The teacher is able to response to the learner based on their needs.
If a learner struggles in one area the teacher has the flexibility to pull another source in that
maybe more familiar to that learner and show more of what they actually know.

5. What information can be discovered about someone’s reading and writing?
Is the information gleaned generalizable to the classroom?

The OSELA allows teachers to gain information about a student’s knowledge of pre-reading
skills and reading. Some of these skills include how many letters and sounds a student can
identify, how many words a student can write,knowledge of print concepts such finding the
front and back cover of a book, ability to write a dictated sentence and reading fluency. This
information is specific to individual students and cannot be used to generalize the needs of a whole group.

6. What is the reference group? What criteria are used to evaluate and interpret scores?

The OSELA is scored using a raw score which translates into a stanine group. After each test is given, the
administrator finds the raw score and the student’s age, then a stanine group is given to correlate with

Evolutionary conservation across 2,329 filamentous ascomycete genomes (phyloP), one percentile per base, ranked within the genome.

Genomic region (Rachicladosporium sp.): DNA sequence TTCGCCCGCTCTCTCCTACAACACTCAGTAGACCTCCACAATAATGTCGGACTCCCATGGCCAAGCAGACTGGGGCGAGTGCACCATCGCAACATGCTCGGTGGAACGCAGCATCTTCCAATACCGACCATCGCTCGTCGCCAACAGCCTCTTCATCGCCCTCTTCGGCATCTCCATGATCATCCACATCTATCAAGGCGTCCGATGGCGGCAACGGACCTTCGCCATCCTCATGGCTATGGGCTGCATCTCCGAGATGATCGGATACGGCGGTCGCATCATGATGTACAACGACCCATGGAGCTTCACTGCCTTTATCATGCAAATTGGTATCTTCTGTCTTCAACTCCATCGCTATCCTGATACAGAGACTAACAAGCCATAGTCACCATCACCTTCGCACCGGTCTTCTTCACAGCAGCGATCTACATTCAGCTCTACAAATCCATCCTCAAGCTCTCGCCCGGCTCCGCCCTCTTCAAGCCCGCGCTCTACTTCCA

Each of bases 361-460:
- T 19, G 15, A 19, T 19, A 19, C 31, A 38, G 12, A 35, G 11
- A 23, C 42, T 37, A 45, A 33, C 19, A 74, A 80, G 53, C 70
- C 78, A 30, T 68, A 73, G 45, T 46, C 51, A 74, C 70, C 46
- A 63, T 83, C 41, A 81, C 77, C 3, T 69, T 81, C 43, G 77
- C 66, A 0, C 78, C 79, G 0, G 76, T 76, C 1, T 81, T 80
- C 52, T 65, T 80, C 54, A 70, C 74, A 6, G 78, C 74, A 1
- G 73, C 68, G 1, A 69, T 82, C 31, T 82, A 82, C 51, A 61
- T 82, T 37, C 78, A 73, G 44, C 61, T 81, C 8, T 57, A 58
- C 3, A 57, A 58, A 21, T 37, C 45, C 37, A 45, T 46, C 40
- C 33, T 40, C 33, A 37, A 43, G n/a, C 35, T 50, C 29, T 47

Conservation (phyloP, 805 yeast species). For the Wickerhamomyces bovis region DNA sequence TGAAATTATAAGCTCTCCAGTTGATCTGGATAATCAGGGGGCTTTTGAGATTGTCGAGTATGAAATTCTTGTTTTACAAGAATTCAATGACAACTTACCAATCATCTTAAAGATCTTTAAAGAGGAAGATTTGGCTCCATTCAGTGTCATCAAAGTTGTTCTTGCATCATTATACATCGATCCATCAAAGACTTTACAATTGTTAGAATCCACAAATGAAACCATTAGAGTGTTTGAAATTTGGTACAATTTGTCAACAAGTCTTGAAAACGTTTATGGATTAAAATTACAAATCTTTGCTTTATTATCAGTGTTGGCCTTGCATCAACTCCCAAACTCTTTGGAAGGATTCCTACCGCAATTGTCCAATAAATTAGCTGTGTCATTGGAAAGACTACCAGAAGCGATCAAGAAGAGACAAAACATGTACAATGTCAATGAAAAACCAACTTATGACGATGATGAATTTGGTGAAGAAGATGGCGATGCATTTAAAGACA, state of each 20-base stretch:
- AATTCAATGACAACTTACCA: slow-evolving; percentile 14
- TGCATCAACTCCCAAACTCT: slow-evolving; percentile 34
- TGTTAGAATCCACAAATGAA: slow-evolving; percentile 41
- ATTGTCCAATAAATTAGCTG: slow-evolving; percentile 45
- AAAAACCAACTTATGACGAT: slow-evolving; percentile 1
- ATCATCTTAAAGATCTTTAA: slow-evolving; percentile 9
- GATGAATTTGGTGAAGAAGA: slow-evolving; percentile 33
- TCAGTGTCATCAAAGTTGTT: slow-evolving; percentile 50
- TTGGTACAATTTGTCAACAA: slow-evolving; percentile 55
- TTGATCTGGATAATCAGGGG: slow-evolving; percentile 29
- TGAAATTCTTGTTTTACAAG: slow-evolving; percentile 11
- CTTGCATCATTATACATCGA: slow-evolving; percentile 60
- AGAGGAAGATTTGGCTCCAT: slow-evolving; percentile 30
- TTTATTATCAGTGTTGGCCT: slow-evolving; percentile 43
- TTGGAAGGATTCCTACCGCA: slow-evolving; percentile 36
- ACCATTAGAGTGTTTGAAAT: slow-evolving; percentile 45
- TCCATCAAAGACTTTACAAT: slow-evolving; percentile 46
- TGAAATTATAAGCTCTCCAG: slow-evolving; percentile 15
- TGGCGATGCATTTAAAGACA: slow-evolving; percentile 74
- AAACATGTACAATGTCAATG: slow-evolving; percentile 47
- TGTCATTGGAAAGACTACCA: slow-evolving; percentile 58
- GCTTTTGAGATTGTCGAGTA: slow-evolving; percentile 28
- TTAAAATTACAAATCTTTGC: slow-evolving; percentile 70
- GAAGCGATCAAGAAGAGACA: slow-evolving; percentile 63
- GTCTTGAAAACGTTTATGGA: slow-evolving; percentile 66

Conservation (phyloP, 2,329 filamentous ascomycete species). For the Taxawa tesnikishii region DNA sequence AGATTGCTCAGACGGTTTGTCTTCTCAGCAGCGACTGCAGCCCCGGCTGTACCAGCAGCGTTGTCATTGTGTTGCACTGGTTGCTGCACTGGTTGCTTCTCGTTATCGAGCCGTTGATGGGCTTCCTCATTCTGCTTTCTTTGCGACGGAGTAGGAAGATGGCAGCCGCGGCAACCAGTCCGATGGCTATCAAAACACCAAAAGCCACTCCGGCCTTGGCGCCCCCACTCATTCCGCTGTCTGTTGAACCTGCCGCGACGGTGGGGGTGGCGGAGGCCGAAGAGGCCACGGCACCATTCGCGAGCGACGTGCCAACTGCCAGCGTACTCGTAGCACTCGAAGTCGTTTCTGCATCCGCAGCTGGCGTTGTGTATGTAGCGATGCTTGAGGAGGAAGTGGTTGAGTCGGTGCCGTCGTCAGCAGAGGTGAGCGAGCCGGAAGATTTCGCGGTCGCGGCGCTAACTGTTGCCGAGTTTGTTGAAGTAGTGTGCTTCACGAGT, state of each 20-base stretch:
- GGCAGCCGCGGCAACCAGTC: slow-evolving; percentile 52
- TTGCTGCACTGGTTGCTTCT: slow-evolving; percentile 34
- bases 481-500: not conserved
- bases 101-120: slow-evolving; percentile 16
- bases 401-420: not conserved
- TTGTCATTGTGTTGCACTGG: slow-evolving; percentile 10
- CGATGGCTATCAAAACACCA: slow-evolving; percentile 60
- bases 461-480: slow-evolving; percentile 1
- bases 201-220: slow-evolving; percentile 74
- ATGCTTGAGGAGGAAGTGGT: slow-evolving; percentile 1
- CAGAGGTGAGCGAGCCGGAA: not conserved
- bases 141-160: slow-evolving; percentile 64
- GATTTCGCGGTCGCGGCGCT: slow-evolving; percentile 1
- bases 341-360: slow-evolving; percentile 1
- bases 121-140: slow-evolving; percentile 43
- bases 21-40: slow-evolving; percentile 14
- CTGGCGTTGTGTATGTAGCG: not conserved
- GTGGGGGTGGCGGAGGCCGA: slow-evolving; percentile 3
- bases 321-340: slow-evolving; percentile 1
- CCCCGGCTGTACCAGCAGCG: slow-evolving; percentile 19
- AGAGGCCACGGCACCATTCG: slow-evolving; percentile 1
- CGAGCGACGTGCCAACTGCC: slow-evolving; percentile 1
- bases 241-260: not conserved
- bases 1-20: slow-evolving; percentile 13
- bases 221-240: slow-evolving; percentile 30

different age groups.

7. Affordances (What are the opportunities afforded by the use oft his type of assessment or
reasons to use it for particular purposes or with particular persons?)

An Observation Survey of Early Literacy Achievement provides a systematic way of capturing early
reading and writing behaviors. All of the tasks were developed in research studies to assess emergent
literacy in young children. It assesses skills in many areas from letter knowledge to running records, which
measure reading miscues. It gives the teacher a very clear detailed report on student strengths and
weaknesses. It is easy to access all the testing forms and instructions are clearly laid out.
The Observation Survey has sound measurement instruments: standard tasks, standard administration,
and real-world tasks to establish validity.

8. Issues (What are limitations, concerns, or reasons not to use it for particular purposes/persons?)

The issues in using this assessment tool include time restraint, consistency, and level of difficulty.
Obtaining all the data you need to sufficiently assess a student takes relatively a long time. You need
to plan at least three different sittings to complete the assessments. Consistency is relative in administering
this assessment. Since most of the work is based on observation, a lot of the data could be measured differently to
different teachers. It is a very individual, sensitive test that needs to be assessed from a neutral
position. The level of difficulty could be an issue when working with very young learners. If a child is still unable to
read, a majority of the assessments will be insignificant.

Kelsey Gift, Jennica Basler, Angie Hoogenstyn, & Abbey Tiffany


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